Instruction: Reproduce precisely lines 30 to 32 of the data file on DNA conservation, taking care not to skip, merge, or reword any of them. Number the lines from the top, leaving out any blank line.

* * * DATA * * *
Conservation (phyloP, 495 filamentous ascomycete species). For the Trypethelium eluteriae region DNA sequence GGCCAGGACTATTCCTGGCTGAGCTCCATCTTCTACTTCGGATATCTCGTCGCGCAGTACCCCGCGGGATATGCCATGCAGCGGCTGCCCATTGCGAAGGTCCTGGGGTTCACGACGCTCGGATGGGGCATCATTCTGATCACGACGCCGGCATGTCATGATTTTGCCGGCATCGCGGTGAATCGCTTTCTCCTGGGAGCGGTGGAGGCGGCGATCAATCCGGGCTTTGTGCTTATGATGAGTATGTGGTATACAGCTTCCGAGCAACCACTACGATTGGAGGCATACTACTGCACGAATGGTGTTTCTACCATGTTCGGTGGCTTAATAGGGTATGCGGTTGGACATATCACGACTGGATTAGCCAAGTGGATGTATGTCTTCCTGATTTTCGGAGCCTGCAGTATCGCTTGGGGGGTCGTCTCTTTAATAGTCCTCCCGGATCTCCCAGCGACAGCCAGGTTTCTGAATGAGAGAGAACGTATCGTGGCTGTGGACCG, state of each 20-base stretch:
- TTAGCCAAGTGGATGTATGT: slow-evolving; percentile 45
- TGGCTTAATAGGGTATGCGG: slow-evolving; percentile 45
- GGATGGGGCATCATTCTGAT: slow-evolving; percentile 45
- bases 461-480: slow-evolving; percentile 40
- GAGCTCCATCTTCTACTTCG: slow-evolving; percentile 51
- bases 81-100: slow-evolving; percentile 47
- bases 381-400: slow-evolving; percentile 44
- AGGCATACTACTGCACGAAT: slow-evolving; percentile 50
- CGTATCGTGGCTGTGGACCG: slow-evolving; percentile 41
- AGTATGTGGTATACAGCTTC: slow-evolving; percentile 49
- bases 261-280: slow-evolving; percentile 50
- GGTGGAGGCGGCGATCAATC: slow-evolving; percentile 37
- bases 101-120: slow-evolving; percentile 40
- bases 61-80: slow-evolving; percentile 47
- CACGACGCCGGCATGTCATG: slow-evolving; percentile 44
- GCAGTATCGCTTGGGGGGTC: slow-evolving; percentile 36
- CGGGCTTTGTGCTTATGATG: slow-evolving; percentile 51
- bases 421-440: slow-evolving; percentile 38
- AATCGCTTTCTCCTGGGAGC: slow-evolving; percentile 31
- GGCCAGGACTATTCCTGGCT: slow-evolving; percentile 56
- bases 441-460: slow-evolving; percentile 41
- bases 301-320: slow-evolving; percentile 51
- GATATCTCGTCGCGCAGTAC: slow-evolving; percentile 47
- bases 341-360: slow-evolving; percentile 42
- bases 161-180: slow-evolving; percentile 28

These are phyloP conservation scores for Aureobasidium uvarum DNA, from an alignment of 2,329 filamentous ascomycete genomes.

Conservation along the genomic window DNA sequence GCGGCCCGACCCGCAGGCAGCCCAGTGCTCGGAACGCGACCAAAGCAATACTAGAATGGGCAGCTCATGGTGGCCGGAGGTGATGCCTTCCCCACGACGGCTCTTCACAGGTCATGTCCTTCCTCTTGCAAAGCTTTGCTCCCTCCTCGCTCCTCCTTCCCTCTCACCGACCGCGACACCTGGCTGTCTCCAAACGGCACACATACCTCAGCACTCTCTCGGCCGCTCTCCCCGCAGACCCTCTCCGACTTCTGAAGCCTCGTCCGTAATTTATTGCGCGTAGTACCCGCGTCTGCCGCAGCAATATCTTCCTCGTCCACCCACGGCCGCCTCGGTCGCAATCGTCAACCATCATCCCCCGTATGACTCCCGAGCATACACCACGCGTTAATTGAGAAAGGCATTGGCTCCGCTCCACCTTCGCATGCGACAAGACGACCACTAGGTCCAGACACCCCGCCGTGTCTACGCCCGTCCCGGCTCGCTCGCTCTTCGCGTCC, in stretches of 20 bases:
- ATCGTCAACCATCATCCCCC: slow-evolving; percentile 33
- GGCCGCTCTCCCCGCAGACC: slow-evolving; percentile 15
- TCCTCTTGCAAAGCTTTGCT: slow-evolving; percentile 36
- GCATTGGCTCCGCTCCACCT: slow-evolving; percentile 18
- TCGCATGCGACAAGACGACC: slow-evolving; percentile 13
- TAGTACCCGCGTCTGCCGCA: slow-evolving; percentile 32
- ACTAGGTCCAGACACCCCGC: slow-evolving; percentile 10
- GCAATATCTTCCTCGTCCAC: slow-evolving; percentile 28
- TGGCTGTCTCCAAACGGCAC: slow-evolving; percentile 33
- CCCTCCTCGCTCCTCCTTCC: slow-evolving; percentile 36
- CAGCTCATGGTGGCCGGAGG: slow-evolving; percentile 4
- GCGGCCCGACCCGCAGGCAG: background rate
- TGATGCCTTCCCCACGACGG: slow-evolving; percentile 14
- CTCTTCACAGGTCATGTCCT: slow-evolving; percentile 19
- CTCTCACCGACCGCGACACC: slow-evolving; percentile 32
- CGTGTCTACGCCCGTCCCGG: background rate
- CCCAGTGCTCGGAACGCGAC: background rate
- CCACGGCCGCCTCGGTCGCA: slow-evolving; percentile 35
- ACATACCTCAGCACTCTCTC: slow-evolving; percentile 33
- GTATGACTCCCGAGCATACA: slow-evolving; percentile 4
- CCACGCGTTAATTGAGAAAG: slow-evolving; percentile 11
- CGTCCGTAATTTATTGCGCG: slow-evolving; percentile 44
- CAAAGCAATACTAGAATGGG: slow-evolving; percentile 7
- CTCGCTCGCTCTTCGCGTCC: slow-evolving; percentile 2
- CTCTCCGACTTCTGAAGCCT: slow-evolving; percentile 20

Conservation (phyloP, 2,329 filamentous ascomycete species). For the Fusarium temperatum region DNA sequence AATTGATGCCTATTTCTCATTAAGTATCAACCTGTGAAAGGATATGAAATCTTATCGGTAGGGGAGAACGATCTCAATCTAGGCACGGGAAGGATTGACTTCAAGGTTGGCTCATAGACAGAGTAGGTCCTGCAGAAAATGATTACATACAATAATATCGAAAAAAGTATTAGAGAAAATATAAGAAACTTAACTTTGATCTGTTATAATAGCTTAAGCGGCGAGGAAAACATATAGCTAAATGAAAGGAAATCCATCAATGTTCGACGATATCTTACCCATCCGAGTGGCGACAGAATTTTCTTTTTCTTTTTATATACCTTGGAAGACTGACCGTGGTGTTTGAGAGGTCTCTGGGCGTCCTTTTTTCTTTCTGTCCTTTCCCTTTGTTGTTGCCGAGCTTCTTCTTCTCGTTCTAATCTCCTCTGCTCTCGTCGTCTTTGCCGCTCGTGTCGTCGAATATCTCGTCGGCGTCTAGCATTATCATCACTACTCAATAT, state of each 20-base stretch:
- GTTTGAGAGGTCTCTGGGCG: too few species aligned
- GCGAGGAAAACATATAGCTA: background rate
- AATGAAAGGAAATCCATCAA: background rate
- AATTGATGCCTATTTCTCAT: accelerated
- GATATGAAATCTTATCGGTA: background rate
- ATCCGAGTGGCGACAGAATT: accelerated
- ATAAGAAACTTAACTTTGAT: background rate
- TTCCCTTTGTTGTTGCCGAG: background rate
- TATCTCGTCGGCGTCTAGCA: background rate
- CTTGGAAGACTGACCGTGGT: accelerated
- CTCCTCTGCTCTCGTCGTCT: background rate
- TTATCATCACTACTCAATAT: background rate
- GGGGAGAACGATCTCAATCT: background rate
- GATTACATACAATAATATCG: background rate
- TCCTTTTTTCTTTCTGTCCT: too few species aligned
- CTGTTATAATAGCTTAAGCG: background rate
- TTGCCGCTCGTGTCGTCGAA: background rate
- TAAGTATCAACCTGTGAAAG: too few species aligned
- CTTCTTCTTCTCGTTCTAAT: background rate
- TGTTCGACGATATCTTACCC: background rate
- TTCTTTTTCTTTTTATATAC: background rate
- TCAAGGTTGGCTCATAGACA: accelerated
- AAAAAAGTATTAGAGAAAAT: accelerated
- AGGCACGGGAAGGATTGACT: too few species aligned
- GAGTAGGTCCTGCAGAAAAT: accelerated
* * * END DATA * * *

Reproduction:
- GGCCGCTCTCCCCGCAGACC: slow-evolving; percentile 15
- TCCTCTTGCAAAGCTTTGCT: slow-evolving; percentile 36
- GCATTGGCTCCGCTCCACCT: slow-evolving; percentile 18